Green Is a Chile Pepper: A Book of Colors by Roseanne Greenfield Thong
In this lively picture book that Booklist described as “a cheerful color-concept book that presents a slice of Latino culture through food and fun,” children discover a world of colors all around them: red is spices and swirling skirts, yellow is masa, tortillas, and sweet corn cake. Many of the featured objects are Latino in origin, and all are universal in appeal. With rich, boisterous illustrations, fun-to-read rhyming text, and an informative glossary, this playful concept book will reinforce the colors found in every child’s day!
What Can You Do with a Paleta / ¿Qué Puedes Hacer con una Paleta? by Carmen Tafolla
Abuela (English Edition with Spanish Phrases) by Arthur Dorros
In this bilingual paperback edition, discover the joys of a paleta—the traditional Mexican popsicle treat sold from the wagon with the tinkly bell that brings children running from every direction. Create a masterpiece, make tough choices (strawberry or coconut?), or cool off on a warm summer’s day—there’s so much to do with a paleta.
Come join Rosalba and her grandmother, her abuela, on a magical journey as they fly over the streets, sights, and people of New York City which sparkles below. The story is narrated in English, and sprinkled with Spanish phrases as Abuela points out places that they explore together. The exhilaration in Rosalba’s and Abuela’s story is magnified by the loving bond that only a grandmother and granddaughter can share.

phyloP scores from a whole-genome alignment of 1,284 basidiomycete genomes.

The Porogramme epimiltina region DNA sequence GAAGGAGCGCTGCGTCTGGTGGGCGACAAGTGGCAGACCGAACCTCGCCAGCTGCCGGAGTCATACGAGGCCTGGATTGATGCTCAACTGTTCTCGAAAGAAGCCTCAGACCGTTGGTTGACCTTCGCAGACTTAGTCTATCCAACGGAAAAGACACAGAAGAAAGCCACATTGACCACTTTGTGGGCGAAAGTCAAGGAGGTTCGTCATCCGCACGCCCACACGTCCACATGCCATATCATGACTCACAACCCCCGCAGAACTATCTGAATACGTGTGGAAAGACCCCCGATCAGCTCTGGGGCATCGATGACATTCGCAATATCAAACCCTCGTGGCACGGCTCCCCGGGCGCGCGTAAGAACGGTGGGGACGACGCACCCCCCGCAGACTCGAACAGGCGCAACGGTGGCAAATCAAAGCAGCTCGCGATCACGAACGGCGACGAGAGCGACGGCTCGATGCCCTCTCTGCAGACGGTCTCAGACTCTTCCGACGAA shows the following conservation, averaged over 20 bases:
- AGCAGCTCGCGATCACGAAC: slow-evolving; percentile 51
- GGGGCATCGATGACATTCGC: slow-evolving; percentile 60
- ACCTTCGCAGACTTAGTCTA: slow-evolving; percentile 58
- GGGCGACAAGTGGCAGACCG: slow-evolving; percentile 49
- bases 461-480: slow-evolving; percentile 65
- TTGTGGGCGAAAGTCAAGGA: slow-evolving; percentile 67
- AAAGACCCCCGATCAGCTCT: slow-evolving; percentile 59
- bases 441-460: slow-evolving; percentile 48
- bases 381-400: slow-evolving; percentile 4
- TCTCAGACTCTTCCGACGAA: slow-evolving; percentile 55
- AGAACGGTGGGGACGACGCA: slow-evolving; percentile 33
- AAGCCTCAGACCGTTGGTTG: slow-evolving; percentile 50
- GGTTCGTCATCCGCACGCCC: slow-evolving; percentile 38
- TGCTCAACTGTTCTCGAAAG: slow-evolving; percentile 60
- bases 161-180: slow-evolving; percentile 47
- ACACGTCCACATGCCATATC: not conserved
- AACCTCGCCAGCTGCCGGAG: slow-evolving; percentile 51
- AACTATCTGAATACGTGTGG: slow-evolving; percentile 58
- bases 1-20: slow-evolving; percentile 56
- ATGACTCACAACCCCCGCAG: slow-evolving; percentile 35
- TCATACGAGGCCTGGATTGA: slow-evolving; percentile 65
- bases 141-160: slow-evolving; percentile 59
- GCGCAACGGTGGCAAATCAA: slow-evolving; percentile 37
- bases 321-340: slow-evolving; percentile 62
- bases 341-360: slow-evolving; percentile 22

In the Country We Love: My Family Divided by Diane Guerrero
Diane Guerrero, the television actress from the megahit Orange is the New Black and Jane the Virgin, was just fourteen years old on the day her parents were detained and deported while she was at school. Born in the U.S., Guerrero was able to remain in the country and continue her education, depending on the kindness of family friends who took her in and helped her build a life and a successful acting career for herself, without the support system of her family.
In the Country We Love is a moving, heartbreaking story of one woman’s extraordinary resilience in the face of the nightmarish struggles of undocumented residents in this country. There are over 11 million undocumented immigrants living in the US, many of whom have citizen children, whose lives here are just as precarious, and whose stories haven’t been told. Written with bestselling author Michelle Burford, this memoir is a tale of personal triumph that also casts a much-needed light on the fears that haunt the daily existence of families likes the author’s and on a system that fails them over and over.